Crispin Hull / What are the Prospects for our Major Political Parties?

The trend away from the major parties continued unabated this month. This week Greens leader Adam Bandt announced the Greens would target 10 safe Labor seats in the cities and push for an end to coal mining by the end of the decade.

Meanwhile, the “Voices Of” movement of independents has 30 independents standing in mainly safe Liberal seats in the cities on platforms mainly of stronger integrity and climate laws, more compassion for refugees and smarter economic policies. They are gaining more financial support by the day.

The nibbling away at major-party support is going to hit the Coalition harder than Labor because various right-wing minor parties are also challenging it, mainly in the bush, on a hotch-potch of Trumpian, male blue-collar, anti-vax, anti-climate action and pro-gun agendas.

This puts both major parties in a bind. The more they appease the right, the more they offend the left and vice-versa.

But the Liberal Party is in a bigger bind for several reasons. First, Labor does not have much to lose in the Bush. It has only five purely bush seats which to do not include a big chunk of a major city, whereas the Liberal Party has a lot to lose in the cities where it has seats that look a lot like Warringah (which Tony Abbott lost to an independent in 2019) and Wentworth (which fell briefly to an Independent in a by-election in 2018).

And they have seats in the bush like Indi in Victoria which has been held by a “Voices Of” independent since 2013.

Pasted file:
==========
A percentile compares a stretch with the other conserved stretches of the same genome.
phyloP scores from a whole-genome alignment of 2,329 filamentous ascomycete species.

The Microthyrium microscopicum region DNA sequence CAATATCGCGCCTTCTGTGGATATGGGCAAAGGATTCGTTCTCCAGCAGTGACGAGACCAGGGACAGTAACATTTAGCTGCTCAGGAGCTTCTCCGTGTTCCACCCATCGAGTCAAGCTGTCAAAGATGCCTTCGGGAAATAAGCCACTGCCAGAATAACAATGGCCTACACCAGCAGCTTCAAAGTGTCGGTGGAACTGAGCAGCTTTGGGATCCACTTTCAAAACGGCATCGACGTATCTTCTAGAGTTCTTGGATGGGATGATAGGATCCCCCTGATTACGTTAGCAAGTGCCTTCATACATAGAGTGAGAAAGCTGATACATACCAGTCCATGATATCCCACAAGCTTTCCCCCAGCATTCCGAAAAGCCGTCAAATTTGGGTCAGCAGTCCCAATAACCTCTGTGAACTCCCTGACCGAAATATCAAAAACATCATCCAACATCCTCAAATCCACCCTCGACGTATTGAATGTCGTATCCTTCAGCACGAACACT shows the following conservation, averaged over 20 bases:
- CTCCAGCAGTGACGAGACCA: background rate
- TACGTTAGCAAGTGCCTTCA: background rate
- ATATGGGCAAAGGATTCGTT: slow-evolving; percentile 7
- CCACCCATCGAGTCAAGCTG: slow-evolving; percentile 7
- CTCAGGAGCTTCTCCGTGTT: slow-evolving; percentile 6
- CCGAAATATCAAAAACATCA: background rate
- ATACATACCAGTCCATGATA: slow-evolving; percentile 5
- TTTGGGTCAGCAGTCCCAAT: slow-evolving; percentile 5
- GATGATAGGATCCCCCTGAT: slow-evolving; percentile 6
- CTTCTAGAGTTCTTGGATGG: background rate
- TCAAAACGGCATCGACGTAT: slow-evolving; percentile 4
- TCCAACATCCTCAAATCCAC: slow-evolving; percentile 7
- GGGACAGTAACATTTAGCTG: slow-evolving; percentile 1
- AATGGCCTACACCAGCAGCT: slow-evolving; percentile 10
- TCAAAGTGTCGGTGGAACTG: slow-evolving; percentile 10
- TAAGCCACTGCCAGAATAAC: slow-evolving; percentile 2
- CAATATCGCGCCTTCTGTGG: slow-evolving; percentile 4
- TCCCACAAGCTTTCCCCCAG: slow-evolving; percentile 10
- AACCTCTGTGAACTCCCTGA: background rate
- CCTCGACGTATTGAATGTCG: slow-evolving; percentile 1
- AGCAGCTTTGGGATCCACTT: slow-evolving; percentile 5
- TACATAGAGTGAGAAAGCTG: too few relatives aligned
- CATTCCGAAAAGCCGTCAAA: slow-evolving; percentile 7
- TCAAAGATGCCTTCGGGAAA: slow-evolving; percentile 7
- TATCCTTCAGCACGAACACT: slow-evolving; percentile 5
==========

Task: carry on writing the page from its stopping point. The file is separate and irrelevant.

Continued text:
Secondly, from a policy perspective, it does not matter much to Labor if it loses a few seats to the Greens. After all, many people in the Labor Party would prefer the Greens policy on a lot of things over their own compromised policies.

Whereas, if the Liberal Party loses seats to Voices Of independents, it will be losing to people who stand for things that fly in the face of what have become present-day Liberal Party core values: secrecy; subsidies to fossil industries; no substantive action on climate; misallocation and rorting of public money through grants in marginal seats and giving uncompetitive tenders to mates and donors; and cruelty to refugees.

Thirdly, the recent trends in preferences should worry the Coalition. Since 2004, the percentage of seats in the House of Representatives decided by preferences has gone inexorably up: 40% in 2004; 51% in 2007; 57% in 2020; 65% in 2013; 68% in 2016 and 70% in 2019.

And when you look at the 12 seats which the trailing candidate won on preferences in 2019, none was won by the Coalition; 10 were won by Labor and two by independents.

Fourthly, the preference system, which for two decades from 1949 kept the Coalition in power, now favours Labor for some quite complicated reasons. Labor wins about 60 per cent of all minor-party and independent preferences. This is because 82 per cent of Green preferences go to Labor.

So the Coalition can only garner 18 per cent of Green preferences. But Labor in 2019 captured 35 per cent of each of One Nation and Palmer/United Australia preferences and 50 per cent of others.

That sort of leakage to Labor from what should be a conservative/Coalition vote occurs for a reason unrelated to policies – the public funding of elections. One Nation and UAP really like public funding.